In fact, during Dax's recovery, he talked about things long hidden like being molested as a child and physical abuse by his stepfather, the trauma and pain of which he tried to drown out with alcohol and drugs, rather than deal with, and also masked his struggles with humor.

I say bravo to both men for their courage and bravery to talk about these issues publicly - with a sense of humor!

On that note, though Dax has admitted, like others, that his sense of humor was often used to mask a lot of pain, it's important to remember to still keep it - because your sense of humor is a coping skill.  

It's a balance.  It's life.  Ya deal with reality and cry a little, then laugh a little at the absurdity of it all - we humans have the capacity to do both for a reason :)

Again, when it comes to our culture, I really wish we would move away from over-focus on 'cancel' culture - because it's really not so much a cultural cancelation as it is a cultural re-evaluation.

Think of it more like cleaning out our cultural closet - deciding what we still need and what has been beneficial to our culture versus getting rid of unhealthy items that have never worked for anyone, have actually hurt so many others for a long time, and have held us back from being the healthiest and best that we can be, growing closer in unity :)

Some things can still be held onto for purely nostalgic or sentimental value, sure - but other times, those sentimental things we keep and hold onto aren't healthy,  and our selfish need to hold onto them is actually not only hurting others, but holding us back from moving forward and being healthy - so it may be time to just let go and say goodbye to them.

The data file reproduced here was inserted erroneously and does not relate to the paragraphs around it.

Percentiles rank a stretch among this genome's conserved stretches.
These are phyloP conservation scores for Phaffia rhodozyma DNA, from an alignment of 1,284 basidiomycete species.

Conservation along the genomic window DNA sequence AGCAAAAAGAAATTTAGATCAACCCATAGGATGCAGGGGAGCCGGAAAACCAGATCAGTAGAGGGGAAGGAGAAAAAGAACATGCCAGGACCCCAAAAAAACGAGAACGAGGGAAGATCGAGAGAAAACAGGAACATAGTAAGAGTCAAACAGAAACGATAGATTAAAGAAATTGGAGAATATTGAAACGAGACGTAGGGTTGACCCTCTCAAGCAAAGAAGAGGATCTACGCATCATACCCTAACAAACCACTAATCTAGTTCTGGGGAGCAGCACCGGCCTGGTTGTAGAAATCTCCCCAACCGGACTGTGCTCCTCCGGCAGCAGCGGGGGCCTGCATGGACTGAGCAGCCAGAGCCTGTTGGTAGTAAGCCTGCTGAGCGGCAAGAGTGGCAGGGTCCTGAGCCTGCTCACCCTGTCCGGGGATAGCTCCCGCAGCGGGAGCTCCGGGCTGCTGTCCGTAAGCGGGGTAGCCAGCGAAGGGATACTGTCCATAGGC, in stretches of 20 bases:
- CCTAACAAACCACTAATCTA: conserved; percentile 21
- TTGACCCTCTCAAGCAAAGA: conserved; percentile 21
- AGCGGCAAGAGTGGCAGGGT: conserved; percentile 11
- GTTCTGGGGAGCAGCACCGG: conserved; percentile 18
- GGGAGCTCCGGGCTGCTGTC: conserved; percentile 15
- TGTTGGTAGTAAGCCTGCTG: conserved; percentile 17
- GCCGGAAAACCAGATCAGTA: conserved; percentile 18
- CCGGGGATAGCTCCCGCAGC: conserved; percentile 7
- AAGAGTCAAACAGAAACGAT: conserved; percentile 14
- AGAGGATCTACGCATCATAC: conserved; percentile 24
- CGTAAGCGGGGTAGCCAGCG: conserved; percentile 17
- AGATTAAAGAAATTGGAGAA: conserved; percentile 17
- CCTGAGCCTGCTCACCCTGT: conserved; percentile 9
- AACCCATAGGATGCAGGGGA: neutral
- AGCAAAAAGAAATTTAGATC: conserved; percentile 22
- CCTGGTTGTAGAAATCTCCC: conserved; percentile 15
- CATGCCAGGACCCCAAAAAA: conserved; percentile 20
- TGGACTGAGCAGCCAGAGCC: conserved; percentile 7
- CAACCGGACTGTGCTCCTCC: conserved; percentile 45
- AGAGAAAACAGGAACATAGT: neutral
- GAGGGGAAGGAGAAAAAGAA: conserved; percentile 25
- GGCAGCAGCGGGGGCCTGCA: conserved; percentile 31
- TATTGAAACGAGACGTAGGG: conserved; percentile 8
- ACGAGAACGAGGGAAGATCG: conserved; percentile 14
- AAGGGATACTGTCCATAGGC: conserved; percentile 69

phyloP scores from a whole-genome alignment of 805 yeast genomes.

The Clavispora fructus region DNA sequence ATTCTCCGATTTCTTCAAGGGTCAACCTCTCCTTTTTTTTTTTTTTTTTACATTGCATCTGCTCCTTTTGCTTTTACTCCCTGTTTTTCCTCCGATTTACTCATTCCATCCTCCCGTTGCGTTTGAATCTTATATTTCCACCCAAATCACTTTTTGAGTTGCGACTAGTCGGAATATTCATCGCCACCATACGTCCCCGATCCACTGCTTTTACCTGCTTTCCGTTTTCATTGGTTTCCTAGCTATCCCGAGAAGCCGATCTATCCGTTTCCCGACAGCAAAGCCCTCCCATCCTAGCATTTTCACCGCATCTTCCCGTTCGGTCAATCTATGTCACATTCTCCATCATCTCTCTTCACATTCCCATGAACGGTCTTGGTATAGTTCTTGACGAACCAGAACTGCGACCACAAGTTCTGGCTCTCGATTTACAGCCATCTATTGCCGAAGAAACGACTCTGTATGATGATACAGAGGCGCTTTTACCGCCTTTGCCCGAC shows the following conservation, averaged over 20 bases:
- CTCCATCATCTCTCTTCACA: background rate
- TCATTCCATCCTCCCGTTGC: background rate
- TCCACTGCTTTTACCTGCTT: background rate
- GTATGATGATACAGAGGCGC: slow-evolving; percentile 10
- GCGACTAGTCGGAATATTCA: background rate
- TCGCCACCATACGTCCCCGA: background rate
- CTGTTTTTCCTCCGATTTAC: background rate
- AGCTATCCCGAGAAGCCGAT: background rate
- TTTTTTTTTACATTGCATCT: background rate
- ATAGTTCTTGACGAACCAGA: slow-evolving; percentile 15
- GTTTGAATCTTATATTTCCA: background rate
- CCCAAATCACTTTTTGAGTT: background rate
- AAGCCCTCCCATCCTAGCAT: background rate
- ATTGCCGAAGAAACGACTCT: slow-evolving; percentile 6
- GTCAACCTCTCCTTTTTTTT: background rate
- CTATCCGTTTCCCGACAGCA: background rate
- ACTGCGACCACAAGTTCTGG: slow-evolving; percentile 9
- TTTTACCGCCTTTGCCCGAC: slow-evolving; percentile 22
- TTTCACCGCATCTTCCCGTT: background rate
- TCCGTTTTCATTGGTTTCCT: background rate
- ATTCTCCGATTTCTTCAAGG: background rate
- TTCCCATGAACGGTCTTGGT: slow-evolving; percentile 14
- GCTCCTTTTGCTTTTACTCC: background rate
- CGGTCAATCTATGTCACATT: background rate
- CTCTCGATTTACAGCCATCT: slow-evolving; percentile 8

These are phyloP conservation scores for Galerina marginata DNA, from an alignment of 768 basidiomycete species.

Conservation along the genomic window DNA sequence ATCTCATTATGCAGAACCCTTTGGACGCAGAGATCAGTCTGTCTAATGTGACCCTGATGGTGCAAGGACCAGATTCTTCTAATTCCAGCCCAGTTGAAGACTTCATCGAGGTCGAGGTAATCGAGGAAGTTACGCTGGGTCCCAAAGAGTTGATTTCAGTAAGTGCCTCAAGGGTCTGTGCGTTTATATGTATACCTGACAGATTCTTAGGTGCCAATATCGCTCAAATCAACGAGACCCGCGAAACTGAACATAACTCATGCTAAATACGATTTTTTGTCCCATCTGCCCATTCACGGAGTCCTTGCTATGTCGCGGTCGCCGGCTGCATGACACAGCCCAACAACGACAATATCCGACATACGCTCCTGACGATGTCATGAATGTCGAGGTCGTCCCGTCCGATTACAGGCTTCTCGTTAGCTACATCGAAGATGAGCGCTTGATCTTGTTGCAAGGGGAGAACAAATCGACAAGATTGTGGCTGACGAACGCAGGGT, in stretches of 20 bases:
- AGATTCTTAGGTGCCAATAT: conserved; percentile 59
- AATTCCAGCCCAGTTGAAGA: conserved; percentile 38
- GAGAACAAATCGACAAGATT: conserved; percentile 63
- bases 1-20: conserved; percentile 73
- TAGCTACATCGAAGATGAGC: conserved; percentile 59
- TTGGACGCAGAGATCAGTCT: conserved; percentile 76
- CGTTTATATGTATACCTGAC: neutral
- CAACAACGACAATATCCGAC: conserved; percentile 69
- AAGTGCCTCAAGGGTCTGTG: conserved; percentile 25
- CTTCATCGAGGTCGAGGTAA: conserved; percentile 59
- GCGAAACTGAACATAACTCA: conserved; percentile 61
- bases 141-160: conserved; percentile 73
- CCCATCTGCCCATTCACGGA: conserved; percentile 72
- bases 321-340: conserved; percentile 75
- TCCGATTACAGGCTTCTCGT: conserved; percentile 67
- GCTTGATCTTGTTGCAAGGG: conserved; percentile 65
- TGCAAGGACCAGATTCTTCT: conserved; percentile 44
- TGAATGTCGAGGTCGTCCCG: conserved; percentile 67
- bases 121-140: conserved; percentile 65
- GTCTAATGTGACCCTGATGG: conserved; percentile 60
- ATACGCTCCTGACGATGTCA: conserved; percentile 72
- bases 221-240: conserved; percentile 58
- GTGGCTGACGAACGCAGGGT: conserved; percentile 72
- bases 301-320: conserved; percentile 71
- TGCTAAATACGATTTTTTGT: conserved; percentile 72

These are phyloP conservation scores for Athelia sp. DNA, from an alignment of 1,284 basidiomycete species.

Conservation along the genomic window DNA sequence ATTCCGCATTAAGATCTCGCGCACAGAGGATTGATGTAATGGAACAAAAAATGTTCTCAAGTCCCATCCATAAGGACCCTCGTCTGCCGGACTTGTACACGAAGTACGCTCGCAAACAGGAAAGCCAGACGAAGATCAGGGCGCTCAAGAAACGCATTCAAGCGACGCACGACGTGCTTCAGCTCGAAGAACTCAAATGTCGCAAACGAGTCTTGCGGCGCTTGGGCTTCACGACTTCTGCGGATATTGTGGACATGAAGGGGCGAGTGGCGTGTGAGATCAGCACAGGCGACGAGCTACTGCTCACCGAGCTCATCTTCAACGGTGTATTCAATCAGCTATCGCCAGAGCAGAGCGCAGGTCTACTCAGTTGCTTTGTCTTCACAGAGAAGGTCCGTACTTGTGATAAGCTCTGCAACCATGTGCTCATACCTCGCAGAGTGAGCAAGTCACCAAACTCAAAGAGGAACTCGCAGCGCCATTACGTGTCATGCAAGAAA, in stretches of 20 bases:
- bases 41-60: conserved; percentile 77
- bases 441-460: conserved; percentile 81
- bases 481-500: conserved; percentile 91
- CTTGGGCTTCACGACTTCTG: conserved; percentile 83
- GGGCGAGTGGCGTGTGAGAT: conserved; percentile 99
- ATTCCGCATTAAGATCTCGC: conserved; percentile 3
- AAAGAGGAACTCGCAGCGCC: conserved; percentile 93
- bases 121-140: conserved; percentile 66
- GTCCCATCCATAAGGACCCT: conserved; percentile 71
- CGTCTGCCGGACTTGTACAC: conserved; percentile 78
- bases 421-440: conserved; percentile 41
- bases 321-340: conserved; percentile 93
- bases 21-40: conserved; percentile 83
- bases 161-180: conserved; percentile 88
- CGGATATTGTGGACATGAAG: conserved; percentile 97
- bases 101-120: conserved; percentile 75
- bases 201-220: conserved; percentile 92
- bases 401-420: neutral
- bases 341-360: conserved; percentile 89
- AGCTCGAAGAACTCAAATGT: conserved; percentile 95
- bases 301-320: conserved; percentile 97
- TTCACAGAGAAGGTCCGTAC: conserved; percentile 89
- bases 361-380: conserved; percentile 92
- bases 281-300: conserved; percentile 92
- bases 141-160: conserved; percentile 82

For example, in keeping with that closet-cleaning analogy, let's say you kept a bunch of old love letters, photos, or trinkets from an old love in a special box in your closet, though currently married.

For the record - no, I do NOT do this, and neither does my husband lol

(Now, if you had children with someone, this of course is a different story, because the children are a part of that story and you don't want to "hide" that part of your life history and theirs from them by pretending the other parent never existed - but of course I do NOT mean those - I'm talking about old sentimental love letters, love items, and love trinkets kept from former loves that you imagine benefitted you personally.)

However, I do know people who have, and seen it on TV shows, etc. 

And I will say that my grandfather - and keep in mind that I adored both my grandfather and grandmother, but no one is perfect - inexplicably kept one of those photo-booth-reel style photos from Coney Island in the early 1930s, of some platinum-blond-bobbed woman who looked like Jean Harlow, in a box with other sentimental items.  He refused to tell us who she was.  

When we'd open the box to look at other trinkets he'd kept, like arrowheads he found while farming, etc., my grandmother would frown and leave the room, only to start singing from the other room as if it didn't happen.  

If you tried to ask her if she was okay and who that was, she'd say, "What?  Oh, I forgot about it already. I don't know, he'd never say.  Let's not talk about it, it's unpleasant. We're married, now, and that's all that matters." ... then go on to singing some hymn about her afterlife in heaven.

And yet it still hurt her, the fact that he still clearly revered that woman, whoever she was, all those years later - you could see the hurt on her face, before she quickly pretended it didn't.   :(

Keeping secrets are never conducive to having a truly connected, intimate relationship, but even more importantly, why keep stuff from old loves when you're married, without at least the benefit of at least explaining them to your spouse?

Nobody likes to be compared to a prior love, positively or negatively, and yet they know that's exactly what you're doing it by holding onto this stuff, and thus it at least appears to them that they don't measure up. 

Now, if you're not actually married to the new person, it's at least a little more understandable, because you've never committed; however, if you're married?  Nope, not okay.